Los Angeles, CA

Intimate partner violence; A severe problem that continues to grow

Narda Maren

How can we help stop it?

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No, it's ok; I just slipped and hurt my shoulder. - Brenda Arriola, 24-year-old woman.*

Brenda is a young woman who lives in my neighborhood, we met at the supermarket, and I greeted her with a hug since we had a lot of time without seeing us. She complained subtly, and I asked her if something was wrong; she told me the typical answer: She had slipped and injured herself.

I noticed a sad expression on her face; I asked her if she was sure she did not need help, and Brenda said no, everything was fine.

I know Brenda's boyfriend. He has a reputation for being jealous, controlling, and violent. Still, she says that he would never hurt her, that he gets upset with her because she could be distracted, and forget to tell him some things like, for example, when she visits a friend.

I have no proof that any beating caused the blow by her partner, but because of how nervous she got, I highly doubt that she hurt herself.

This seems like something out of a television series or a movie but is much more frequent than we imagine. Like my neighbor, hundreds of thousands of women in Los Angels City and worldwide suffer from domestic violence.

I sometimes wonder why they don't do anything? Why don't they report it? But it is easy to see it from the outside, and we do not know the psychological situation that the other person may be going through.

Violence against women in Los Angeles

The World Health Organization tells us that, according to reports from different countries in the world, including China, the United Kingdom, and The United States of America, it seems that there has been a considerable increase in the number of cases of domestic violence concerning the COVID-19 pandemic.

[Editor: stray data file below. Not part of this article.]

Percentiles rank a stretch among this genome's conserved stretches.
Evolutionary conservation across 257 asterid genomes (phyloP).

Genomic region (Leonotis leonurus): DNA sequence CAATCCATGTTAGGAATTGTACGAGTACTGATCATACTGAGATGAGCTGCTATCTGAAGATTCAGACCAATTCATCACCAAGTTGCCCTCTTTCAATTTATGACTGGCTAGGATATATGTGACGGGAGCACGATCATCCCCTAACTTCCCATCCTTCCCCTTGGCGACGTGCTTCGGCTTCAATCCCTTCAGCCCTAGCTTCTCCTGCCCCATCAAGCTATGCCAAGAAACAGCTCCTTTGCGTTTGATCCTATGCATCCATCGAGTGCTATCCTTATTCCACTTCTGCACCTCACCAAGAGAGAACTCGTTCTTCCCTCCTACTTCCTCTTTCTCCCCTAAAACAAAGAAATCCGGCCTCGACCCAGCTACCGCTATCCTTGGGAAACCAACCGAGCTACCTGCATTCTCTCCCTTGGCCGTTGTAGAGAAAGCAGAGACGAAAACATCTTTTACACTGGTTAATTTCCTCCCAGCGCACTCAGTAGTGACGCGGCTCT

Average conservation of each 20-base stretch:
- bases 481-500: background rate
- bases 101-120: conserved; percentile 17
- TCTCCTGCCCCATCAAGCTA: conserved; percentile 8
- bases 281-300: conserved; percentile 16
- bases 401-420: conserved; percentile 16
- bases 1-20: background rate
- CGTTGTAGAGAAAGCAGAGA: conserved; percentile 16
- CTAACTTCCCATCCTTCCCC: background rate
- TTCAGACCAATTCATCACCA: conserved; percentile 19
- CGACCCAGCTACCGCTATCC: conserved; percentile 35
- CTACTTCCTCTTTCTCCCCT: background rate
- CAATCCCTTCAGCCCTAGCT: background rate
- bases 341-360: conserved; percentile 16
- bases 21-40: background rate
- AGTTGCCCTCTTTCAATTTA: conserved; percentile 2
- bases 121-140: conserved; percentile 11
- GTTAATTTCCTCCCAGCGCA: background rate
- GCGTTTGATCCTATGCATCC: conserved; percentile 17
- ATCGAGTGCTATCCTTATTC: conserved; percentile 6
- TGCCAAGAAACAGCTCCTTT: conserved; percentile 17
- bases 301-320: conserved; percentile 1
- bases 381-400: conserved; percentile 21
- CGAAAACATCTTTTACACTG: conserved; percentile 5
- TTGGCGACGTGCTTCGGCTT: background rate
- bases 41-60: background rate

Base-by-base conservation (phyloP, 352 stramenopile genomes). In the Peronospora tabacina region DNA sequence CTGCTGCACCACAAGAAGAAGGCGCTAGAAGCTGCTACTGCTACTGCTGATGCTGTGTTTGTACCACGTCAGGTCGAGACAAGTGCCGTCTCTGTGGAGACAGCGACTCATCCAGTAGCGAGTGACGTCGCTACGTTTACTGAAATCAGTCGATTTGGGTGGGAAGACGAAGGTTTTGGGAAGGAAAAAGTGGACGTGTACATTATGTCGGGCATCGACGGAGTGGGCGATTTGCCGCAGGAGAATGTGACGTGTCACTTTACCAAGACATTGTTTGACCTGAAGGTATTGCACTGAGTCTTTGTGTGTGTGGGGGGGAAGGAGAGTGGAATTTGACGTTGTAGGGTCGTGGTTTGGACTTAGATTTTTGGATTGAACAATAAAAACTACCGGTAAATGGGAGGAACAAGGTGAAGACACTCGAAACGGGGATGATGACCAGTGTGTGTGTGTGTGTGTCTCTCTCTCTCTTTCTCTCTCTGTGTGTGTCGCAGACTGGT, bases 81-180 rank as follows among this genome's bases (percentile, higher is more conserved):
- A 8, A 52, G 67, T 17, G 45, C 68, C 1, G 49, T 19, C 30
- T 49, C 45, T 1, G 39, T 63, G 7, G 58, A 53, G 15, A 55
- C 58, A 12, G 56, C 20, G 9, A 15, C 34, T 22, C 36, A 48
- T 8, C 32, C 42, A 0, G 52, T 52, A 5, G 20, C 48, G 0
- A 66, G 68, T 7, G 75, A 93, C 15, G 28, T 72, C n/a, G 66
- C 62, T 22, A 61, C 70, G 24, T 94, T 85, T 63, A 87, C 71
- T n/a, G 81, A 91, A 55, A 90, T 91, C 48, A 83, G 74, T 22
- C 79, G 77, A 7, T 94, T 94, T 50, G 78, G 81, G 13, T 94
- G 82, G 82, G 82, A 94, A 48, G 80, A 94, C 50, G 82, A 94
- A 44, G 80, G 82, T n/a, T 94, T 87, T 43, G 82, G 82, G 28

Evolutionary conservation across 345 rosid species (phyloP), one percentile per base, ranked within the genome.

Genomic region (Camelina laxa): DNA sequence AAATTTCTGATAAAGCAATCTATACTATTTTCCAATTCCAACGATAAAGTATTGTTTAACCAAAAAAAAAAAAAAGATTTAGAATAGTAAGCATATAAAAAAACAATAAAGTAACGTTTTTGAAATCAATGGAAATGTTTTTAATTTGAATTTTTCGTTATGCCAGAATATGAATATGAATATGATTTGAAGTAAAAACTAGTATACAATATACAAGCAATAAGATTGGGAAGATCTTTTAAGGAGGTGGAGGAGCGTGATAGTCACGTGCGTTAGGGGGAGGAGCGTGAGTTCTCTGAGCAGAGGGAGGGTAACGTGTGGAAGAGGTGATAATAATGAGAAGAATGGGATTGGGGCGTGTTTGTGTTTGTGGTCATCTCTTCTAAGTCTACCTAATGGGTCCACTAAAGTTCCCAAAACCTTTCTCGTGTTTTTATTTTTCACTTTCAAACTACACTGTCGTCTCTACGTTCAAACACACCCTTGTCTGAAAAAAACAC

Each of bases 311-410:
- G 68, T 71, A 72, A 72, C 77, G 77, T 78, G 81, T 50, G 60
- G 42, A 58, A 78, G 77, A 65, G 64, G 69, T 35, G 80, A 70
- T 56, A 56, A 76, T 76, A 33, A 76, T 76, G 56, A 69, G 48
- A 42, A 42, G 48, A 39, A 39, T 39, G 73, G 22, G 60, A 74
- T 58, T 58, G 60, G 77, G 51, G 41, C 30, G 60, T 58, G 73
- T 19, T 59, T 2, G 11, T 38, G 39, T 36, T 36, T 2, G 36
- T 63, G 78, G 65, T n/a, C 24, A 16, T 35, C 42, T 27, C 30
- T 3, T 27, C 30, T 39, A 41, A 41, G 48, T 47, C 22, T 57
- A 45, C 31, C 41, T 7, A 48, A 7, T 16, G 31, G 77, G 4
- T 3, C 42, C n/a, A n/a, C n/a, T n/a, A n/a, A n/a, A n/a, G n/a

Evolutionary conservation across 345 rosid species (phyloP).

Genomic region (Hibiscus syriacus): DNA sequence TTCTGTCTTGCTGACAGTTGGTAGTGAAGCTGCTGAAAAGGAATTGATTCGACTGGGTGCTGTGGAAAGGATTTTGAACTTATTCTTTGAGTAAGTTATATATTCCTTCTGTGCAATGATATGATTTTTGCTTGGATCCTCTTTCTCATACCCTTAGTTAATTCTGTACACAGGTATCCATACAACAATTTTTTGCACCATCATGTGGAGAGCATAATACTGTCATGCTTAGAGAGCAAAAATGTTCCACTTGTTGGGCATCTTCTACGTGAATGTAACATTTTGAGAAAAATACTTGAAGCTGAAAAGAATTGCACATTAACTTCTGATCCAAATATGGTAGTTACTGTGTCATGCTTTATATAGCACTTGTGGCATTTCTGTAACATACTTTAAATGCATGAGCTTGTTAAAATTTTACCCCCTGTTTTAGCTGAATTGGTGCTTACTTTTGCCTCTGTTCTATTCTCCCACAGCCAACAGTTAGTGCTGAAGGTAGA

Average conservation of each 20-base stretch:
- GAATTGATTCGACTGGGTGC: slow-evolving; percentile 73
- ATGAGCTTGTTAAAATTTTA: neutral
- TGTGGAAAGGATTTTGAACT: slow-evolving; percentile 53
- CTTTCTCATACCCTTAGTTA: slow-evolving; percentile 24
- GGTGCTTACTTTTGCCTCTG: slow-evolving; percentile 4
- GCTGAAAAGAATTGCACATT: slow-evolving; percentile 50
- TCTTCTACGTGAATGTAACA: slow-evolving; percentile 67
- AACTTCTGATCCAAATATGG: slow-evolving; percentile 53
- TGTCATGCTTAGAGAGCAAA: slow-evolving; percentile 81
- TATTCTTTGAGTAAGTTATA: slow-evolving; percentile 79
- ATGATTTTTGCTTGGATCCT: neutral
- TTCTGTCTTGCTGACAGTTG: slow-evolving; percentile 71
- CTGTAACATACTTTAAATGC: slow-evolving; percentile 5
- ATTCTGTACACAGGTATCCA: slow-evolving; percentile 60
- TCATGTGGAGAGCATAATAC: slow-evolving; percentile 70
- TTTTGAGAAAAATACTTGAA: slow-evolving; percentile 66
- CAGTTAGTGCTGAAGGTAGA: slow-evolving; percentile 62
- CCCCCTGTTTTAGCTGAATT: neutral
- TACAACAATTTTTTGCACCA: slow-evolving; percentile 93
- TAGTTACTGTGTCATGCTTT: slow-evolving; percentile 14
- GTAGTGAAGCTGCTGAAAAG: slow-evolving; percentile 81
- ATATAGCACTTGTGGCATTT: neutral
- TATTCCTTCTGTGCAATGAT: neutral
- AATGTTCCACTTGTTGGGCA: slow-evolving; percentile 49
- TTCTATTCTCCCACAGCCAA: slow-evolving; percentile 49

Nury Martínez, president of the Los Angeles City Council, announced a pilot program to support ten shelters financially and thus to receive the most affected in the area. According to Los Angeles authorities, domestic violence cases increased during the pandemic, which has caused many of the victims to flee their homes to the streets. _Univision.

Pacoima, East Los Angeles, the community is still shocked after a woman, Jasmine Flores, was shot and killed apparently by her ex-partner in front of her 3-year-old daughter. Women's Center affirms that once the abuse begins, must be stopped the situation before it continues to worsen and ensures that there are resources available in these cases.

Why do many women not report the abuse?

Although there are resources to report the abuser and ask for protection, many women do not.

Fear of making the situation worse, feelings that they are to blame, fear of being helpless, or fear that their children will lose a father are many factors that prevent thousands of women from reporting abuse, which can be so much physical and psychological.

Unfortunately, that fear that prevents them from leaving that hole can end badly, even in death.

What can we do?

If we know about a case of abuse and have the opportunity to talk to the person, let's try to help them. The WHO gives us some recommendations in this regard:

  • Keep regularly in touch with the person to check that they are safe, ensuring that they are safe to be in touch with you. Assume that a perpetrator of violence can see, hear and or monitor communications, so find out how best to communicate with the person that you are concerned about.
  • Find out what services for survivors of violence against women (e.g., shelters, hotlines, counseling services, women's organizations) are functioning during the COVID-19 pandemic and make this information available through your networks and social media. Be discrete without the abuser finding out.
  • If someone you know needs urgent help for whatever reason, be prepared to call emergency health services, the police, health center, or hotline. 

In addition to this, if you suspect that someone has some abuse, try to persuade the person that they are not at fault. There is nothing that justifies the physical or emotional abuse of a woman.

Although my neighbor Brenda continues to deny it, I remain vigilant and carefully let her know that I am with her if she needs my help.

*Changed the name and location for the protection of the young woman.

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Writing and providing good information is an art. My humble purpose is to communicate positive content that helps us develop a little more like human beings.

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